Rainier Office Manager Lupe Trujillo is always trying to do what she can to provide for the underprivileged students at her school. “What I’ve tried to do aside from that is just, you know, have like a share bin,” she explained. The share bin is located in the office throughout the day; it has leftover food from lunch and fruit the staff purchased. At Summit Rainier, a large percentage of students come from low-income families. The school tries to provide aid for these students.

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Bilingual education enriches the community

In the learning environment of a bilingual classroom, students are surrounded by many colorful resources in both English and Spanish. When you enter Wendy Alcantar’s second grade classroom at Adelante Academy, you notice that students are provided books in both languages. Along the edge of the class there are the English books, and on the desks there are baskets containing the books in Spanish. Hanging on the walls of her classroom are Spanish writings done by her students, and the Spanish alphabet is printed along the top of the white board. Agendas, schedules and calendars fill in the remaining space.

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Soccer helps students become responsible

Among all the studying and hard work at Summit Public School: Rainier, joining the soccer team has made student athletes become responsible through managing school work and soccer games / practices. This is especially true for these students: Andrew Guerrero, Humberto Flores and Osvaldo Ayala.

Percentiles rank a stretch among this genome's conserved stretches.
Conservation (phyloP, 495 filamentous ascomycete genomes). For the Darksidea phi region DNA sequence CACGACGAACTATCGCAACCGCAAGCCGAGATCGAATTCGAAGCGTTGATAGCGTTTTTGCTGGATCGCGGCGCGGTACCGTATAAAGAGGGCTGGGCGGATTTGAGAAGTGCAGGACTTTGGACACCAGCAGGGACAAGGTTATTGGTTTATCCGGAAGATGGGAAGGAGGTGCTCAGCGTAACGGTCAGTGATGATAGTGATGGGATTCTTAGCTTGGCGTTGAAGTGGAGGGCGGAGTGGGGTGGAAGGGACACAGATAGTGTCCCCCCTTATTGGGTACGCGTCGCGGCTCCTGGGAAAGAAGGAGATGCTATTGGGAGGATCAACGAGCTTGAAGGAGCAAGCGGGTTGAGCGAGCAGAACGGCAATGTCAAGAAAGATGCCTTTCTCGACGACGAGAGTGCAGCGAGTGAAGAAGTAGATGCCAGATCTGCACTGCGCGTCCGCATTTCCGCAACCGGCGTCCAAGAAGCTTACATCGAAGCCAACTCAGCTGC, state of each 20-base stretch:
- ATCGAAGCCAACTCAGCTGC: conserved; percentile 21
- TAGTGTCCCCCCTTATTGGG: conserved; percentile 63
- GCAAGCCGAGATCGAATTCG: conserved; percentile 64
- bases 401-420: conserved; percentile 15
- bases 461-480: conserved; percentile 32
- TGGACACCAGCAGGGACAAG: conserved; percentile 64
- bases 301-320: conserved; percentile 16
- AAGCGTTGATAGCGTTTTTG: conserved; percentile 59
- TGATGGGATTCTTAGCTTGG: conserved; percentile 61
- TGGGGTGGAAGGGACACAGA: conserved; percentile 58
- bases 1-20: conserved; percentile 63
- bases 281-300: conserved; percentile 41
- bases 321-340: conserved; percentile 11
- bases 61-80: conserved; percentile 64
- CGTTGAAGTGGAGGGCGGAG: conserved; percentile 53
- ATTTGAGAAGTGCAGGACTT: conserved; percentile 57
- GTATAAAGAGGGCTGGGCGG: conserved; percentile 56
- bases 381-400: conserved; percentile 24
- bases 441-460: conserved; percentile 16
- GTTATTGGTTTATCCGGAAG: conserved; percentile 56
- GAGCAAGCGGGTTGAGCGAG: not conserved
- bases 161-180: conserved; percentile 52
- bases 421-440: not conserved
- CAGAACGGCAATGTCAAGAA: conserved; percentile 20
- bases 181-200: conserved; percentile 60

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Martial Arts Instructor Explains Wushu

Xuanzi Zhuanti 720 (旋子转体七百二十), better known as the 720-degree-rotation Butterfly-twist, is a high level difficulty jump-kick of the martial art sport Wushu (武術). This acrobatic move is used in contemporary floor routines of Wushu and is part of the point-scoring difficulty movements that are considered of professional level. The difficulty movements, or “nandu” (难度), are similar to those of gymnastic movements and ice-skating corkscrews, axels and quads. These nandu highlight the agility of Wushu athletes and show what Wushu has evolved into today, with its gymnastic-like routines merged with traditional martial arts.